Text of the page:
ESADEgeo Daily Digest, 21/09/2018

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The Economist / Why Europe should focus on its growing interdependence with Africa

  • The geopolitical buzzword of the moment is “Eurasia”. Europe and Asia are integrating along old Silk Road routes, especially under China’s Belt and Road infrastructure splurge, yet “Eurafrica” remains relatively little discussed.
  • Those Africans risking the trip north across the Mediterranean today are not the poorest. As African countries gradually prosper, migration will surely increase, not decrease. The number of Afro-Europeans (Europeans with African roots) could rise from 9m at present to between 150m and 200m by 2050.
  • Angela Merkel promotes a “Marshall Plan for Africa”, as a means of reducing migration. That reckons without the fact that economic development will raise migration numbers.
  • There is an alternative “Eurafrica” strategy, writes Stephen Smith, author of “The Rush to Europe”. This is to accept the integration of Africa and Europe. Europe should increase its role as a supporter of, and model for, a multilateral Africa, and create regulated routes for migrants travelling in both directions.

Politico – Miguel Otero-Iglesias / Europe’s two-faced migration reality

  • Migration is a great tool to fight global poverty, and the gains are substantial for host countries too. But, like free trade and finance, it creates winners and losers.
  • If Europe’s political elite doesn’t come up with ways to compensate low-skilled native workers who feel threatened or displaced by migrants, the anti-immigration wave will continue to surge.
  • The most persuasive idea, advocated by the World Bank, is to develop legal channels of migration based on the demand of the job market and better education and retraining systems to cover the displaced local workforce.
  • But for such a scheme to work, borders would need to be better controlled, repatriation agreements further developed and better implemented, and inspections against hiring of irregular workers would have to be more intrusive and widespread.

Foreign Affairs – Annie Sparrow / How UN humanitarian aid has propped up Assad

  • Why have sanctions been so unsuccessful at stopping Assad’s killing machine? A big part of the blame lies with the UN-led humanitarian effort in Syria.
  • UN agencies such as the World Health Organization (WHO) have permitted the Assad regime to take control of the $30 billion international humanitarian response, using donor funds to skirt sanctions and subsidize the government’s war effort.
  • The best estimate is that only between two and 18 percent of UN aid actually reaches needy Syrians. That aid, moreover, rarely goes to those most in need: the Syrians suffering in opposition-held areas, often under siege.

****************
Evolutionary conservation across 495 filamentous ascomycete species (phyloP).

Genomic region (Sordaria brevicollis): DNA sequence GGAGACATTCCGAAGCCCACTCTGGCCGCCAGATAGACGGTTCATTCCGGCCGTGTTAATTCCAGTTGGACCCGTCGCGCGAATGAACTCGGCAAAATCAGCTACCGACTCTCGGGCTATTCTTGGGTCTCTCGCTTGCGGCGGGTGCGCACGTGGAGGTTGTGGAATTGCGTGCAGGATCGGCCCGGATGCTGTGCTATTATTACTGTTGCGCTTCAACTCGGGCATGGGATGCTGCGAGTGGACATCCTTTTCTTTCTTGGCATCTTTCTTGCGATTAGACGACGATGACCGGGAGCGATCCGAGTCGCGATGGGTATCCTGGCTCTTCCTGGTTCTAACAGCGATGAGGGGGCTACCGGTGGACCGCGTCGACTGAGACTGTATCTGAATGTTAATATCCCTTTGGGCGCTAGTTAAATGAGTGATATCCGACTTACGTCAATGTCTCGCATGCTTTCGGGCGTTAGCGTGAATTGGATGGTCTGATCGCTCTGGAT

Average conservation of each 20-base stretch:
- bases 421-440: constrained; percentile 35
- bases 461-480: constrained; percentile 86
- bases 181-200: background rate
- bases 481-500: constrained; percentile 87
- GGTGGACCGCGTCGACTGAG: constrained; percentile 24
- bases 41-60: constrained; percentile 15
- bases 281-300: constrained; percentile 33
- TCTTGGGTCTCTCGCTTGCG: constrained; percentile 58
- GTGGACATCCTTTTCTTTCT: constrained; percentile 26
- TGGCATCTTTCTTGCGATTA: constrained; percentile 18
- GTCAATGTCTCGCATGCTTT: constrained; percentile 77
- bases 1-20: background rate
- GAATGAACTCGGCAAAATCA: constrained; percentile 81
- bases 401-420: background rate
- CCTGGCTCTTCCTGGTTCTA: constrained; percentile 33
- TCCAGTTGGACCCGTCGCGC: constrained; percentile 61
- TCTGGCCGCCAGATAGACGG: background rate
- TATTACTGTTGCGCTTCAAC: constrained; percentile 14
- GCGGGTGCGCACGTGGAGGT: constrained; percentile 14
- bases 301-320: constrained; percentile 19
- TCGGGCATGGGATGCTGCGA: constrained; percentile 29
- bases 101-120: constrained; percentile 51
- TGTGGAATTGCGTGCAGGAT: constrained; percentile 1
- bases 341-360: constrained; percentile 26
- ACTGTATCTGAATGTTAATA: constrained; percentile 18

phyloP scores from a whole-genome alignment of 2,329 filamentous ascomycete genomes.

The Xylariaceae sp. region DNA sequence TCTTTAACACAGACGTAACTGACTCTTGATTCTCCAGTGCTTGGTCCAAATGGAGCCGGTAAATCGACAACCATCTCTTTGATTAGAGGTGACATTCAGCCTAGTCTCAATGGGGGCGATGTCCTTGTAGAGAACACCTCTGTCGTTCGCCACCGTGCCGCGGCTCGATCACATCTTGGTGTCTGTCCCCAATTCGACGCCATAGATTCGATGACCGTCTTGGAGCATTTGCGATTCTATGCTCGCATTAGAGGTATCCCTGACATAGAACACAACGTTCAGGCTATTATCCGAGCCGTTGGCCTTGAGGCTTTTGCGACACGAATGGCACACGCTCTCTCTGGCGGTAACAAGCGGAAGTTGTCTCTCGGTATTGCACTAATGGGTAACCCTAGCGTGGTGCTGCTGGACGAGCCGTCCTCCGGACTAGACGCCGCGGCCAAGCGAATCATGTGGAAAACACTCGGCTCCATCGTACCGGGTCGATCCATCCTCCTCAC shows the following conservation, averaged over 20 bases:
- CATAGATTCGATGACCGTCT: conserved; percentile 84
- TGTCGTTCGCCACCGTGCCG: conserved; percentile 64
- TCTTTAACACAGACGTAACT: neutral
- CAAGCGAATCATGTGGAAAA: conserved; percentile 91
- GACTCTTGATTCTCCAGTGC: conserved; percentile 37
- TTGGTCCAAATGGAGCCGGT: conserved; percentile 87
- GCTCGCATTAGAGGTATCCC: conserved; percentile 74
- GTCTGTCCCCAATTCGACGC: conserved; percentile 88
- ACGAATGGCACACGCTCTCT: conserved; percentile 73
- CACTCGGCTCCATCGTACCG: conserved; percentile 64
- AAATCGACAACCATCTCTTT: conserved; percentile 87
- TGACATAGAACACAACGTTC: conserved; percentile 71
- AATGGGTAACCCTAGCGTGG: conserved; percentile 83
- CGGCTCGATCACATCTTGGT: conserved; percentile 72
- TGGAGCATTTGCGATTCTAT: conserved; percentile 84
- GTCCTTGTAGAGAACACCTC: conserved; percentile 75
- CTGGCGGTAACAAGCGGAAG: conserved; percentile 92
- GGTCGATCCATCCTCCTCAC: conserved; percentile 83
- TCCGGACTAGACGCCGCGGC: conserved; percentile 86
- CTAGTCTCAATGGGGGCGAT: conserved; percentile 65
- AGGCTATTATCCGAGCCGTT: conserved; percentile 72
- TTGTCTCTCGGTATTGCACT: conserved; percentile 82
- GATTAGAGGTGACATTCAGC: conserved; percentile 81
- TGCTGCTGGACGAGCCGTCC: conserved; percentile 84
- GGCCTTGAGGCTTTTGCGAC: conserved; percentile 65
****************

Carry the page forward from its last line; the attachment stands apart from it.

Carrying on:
• The Syrian government’s ability to hijack the most expensive humanitarian effort on record signals a need for the UN to reform its system for providing aid, which defers to sovereign states even when they have declared war on parts of their own population.
  • If the UN cannot radically improve the terms on which it operates in Syria, it should get out, until Assad’s brutal regime no longer imposes itself on the Syrian people.

Foreign Policy – Lyric Thompson & Christina Asquith / One small step for feminist foreign policy

  • On Sept. 21 and 22, Canada will host the first-ever meeting of female foreign ministers, as part of a package of commitments it made to prioritize women’s issues under its G-7 presidency this year.
  • The concept of a feminist foreign policy was first popularized in 2014 by Swedish Foreign Minister Margot Wallstrom. She has described a feminist foreign policy as “standing against the systematic and global subordination of women” and a “precondition” for achieving Sweden’s wider foreign development and security policy objectives.
  • Reactions to Wallstrom’s ideas have ranged from giggling to outright hostility. Even most countries that talk about a feminist foreign policy aren’t really implementing it; they’re simply adding aid programs for women.
  • Criticism should not be answered by ceasing to use the word “feminist”, but rather by fostering a conversation in which gender equality is not presented as a zero-sum battle where men lose and women win. In reality, it is a rising tide that raises all ships.

Washington Post – Amber Phillips & Kevin Uhrmacher / What Democratic control of Congress would mean for Trump

The selected pieces do not necessarily reflect the views of Javier Solana and ESADEgeo. The summaries above may include word-for-word excerpts from their respective pieces.

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